“Sex trafficking” was a term I heard often growing up but I was unaware of what it truly was. I’m from a small town about 45 minutes from the Atlanta airport and for a long time thought that trafficking involved girls getting kidnapped, taken to the airport, and flown somewhere far away. I was given all the classic warnings to keep myself safe like looking for zip ties on my car, locking my doors while I got gas, and never walking alone in the parking lot at night.
It honestly wasn’t until I learned about Pedal the Pacific that I started to realize what was really going on. Since then, I have learned that sex trafficking isn’t always, or even usually, some big kidnapping event, people are being trafficked right in front of us and it is going completely unnoticed. It wasn’t just the girls you see on the news who have gone missing, there are thousands of people who are being exploited by those they thought they could trust.
One of the most shocking things I’ve learned is that there are girls who are 11, 12, and 13 who are being trafficked. When I was that age, I was worried about volleyball games, homework, and when I would be able to get my braces off. Those are the things that middle schoolers should be worried about, not being sold for sex. It’s even more upsetting to learn that they are usually being trafficked by a family member, romantic partner, or someone else they trust. Why do some young teens have to worry about being trafficked and others, like me, get to worry about normal teenage problems?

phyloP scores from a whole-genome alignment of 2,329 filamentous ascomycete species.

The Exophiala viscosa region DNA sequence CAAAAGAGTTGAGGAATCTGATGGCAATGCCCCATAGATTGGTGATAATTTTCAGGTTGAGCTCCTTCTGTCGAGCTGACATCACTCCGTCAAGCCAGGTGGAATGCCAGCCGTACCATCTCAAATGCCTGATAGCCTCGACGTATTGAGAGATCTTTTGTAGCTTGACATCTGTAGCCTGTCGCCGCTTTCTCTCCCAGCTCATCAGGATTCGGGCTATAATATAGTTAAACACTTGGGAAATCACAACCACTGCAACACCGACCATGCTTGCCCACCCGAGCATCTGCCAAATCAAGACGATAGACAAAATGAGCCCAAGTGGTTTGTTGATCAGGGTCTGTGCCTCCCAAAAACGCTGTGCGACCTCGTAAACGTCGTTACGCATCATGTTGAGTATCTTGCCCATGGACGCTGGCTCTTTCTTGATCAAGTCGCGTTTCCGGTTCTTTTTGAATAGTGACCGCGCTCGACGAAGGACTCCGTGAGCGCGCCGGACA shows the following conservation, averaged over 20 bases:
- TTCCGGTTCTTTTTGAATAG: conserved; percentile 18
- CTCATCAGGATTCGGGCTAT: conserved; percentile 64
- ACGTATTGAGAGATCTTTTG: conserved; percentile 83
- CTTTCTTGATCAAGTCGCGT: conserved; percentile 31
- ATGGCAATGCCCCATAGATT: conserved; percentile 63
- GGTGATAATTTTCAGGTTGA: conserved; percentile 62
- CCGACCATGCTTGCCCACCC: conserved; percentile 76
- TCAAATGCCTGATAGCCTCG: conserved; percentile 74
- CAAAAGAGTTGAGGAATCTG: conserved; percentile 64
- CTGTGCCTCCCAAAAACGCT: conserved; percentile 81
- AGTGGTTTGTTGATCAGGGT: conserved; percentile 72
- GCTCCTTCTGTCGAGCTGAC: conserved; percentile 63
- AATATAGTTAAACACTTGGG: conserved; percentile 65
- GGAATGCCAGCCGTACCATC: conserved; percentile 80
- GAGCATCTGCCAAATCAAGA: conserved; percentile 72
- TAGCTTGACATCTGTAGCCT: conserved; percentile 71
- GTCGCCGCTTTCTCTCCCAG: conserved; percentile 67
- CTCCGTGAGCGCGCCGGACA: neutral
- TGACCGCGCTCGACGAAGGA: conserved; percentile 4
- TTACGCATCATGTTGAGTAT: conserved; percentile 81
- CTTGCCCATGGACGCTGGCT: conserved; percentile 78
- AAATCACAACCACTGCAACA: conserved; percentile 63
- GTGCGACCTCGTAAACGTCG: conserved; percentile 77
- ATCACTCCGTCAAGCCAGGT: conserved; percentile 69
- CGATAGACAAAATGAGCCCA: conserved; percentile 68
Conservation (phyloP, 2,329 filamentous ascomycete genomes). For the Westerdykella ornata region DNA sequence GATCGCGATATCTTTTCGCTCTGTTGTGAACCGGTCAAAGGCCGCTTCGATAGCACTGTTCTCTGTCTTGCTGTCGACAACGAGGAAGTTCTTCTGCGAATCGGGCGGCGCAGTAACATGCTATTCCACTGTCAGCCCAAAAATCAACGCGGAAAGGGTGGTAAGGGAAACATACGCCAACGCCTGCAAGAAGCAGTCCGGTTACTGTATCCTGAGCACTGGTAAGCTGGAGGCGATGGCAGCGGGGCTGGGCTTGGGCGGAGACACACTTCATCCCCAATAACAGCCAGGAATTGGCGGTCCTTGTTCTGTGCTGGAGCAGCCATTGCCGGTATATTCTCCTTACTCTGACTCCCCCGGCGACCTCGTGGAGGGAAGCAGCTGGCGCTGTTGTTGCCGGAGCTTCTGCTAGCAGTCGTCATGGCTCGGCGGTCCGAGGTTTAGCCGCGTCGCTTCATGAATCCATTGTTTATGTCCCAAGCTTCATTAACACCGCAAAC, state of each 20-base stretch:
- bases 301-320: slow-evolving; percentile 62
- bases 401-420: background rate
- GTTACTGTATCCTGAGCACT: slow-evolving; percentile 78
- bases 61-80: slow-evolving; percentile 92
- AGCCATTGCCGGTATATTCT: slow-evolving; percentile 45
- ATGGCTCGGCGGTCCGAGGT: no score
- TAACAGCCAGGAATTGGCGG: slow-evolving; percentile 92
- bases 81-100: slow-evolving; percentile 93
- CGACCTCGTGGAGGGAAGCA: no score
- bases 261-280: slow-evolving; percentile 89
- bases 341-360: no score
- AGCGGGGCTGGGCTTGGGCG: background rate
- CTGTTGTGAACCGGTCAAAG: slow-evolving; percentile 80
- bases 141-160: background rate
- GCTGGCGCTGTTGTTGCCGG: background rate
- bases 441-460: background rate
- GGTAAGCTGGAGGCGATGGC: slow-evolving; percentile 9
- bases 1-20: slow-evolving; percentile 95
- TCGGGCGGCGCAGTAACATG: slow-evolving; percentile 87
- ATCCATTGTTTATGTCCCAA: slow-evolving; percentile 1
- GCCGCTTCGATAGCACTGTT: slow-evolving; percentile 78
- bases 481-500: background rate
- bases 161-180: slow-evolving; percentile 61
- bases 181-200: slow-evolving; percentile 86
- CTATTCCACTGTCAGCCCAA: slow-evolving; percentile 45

I know that I had a very privileged childhood. I had a family and friends who loved me and taught me what healthy relationships looked like. I was given opportunities to grow and received constant support. I was taught how to recognize a dangerous situation, and if I were to have gone missing, there probably would have been people doing everything they could to find me. There are so many people out there who do not have that kind of support system. Traffickers take advantage of these people because they think that nobody will care if they go missing. While there are girls who are like me that go missing, most of the time traffickers prey on those who are already vulnerable.
I am so grateful to have been given the opportunities I’ve had and the truth is, I could keep quietly living my life the way I always have and be fine. However, now that I know what I know I can’t just do nothing.
Sex trafficking is not easy to talk about, but nothing will change if we don’t start. There are so many people out there who are like I was and just don’t know what is actually going on and never will if nothing changes. We need to start these difficult conversations because everyone deserves to feel loved and supported, especially when you are just a kid.